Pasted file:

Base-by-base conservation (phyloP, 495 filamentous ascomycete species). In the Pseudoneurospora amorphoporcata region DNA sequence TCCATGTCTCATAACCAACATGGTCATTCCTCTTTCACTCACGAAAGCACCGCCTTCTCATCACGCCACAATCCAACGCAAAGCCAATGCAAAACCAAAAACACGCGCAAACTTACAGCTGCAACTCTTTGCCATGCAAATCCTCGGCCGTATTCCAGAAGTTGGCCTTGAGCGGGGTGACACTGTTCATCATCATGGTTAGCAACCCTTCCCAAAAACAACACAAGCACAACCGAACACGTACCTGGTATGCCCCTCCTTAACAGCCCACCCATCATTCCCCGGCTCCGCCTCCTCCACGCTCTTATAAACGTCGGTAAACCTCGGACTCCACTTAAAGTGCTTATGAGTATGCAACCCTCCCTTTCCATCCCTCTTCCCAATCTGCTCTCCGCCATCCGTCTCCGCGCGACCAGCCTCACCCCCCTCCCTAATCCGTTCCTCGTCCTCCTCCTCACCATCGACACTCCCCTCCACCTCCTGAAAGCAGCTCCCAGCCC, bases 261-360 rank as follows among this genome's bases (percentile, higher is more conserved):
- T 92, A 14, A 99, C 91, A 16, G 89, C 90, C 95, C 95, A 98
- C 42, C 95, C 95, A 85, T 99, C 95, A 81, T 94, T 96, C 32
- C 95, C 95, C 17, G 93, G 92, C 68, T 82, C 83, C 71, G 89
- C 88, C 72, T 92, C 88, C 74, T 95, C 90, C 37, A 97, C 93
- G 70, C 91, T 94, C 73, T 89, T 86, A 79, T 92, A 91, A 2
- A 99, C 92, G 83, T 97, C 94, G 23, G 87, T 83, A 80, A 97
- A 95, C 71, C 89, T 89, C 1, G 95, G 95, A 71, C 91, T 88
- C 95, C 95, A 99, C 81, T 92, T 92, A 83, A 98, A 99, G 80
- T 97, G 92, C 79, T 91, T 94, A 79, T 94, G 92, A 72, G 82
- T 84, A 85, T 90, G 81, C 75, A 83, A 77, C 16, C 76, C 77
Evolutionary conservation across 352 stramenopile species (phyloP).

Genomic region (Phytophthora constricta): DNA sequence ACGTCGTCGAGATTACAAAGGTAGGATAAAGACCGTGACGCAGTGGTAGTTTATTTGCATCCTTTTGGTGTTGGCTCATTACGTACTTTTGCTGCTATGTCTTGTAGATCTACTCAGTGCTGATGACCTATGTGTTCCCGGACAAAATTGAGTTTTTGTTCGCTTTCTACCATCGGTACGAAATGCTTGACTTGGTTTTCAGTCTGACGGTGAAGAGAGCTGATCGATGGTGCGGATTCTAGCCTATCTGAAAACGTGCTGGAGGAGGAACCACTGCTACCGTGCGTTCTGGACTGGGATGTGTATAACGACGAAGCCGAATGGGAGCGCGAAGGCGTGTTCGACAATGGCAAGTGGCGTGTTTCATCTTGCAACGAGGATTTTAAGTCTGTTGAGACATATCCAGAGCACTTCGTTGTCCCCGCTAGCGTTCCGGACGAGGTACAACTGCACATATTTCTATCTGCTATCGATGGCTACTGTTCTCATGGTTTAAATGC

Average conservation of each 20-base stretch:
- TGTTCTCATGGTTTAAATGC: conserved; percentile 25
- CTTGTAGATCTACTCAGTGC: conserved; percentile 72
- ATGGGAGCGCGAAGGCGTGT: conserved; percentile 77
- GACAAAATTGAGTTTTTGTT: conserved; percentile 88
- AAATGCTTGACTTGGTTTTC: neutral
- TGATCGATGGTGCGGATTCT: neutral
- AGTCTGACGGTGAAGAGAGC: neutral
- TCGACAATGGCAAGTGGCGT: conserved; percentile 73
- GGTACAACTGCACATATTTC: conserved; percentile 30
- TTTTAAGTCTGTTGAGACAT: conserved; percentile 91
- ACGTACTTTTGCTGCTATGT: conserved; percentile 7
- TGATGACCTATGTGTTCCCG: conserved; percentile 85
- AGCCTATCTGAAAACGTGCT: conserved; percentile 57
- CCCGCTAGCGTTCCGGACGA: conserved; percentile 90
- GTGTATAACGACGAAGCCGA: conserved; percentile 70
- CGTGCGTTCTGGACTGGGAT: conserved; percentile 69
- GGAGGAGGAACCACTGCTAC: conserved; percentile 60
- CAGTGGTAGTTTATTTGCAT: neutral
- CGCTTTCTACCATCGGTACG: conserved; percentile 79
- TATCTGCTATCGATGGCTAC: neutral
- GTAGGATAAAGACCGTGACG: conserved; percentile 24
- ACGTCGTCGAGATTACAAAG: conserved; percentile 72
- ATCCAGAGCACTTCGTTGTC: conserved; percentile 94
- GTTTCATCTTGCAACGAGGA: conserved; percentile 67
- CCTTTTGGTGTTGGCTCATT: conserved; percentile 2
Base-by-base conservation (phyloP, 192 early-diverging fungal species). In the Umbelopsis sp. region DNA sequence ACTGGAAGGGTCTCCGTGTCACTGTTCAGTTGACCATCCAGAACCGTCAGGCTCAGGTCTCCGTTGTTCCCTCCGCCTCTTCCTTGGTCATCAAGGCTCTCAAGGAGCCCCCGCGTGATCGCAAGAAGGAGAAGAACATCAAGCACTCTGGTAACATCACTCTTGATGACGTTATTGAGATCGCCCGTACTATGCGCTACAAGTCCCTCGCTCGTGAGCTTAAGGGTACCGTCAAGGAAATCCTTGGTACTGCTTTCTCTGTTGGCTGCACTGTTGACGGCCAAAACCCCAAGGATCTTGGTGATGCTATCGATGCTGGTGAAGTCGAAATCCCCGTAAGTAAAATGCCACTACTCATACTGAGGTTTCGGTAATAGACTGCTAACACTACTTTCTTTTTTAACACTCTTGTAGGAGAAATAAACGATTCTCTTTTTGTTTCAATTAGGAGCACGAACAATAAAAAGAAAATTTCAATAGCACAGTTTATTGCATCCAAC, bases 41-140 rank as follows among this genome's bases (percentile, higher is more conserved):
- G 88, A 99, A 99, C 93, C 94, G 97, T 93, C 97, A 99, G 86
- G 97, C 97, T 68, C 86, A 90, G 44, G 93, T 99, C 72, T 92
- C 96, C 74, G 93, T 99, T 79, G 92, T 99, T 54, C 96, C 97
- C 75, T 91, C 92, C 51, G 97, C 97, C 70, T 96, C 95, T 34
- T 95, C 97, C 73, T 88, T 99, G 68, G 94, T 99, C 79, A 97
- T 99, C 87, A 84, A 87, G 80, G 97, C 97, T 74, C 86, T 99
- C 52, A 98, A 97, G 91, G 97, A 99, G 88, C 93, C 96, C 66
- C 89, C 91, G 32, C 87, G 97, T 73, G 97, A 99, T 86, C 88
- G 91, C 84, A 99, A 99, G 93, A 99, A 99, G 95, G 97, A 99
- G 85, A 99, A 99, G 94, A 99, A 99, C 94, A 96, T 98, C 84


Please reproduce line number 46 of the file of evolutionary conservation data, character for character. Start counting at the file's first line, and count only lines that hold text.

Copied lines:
- T 99, C 87, A 84, A 87, G 80, G 97, C 97, T 74, C 86, T 99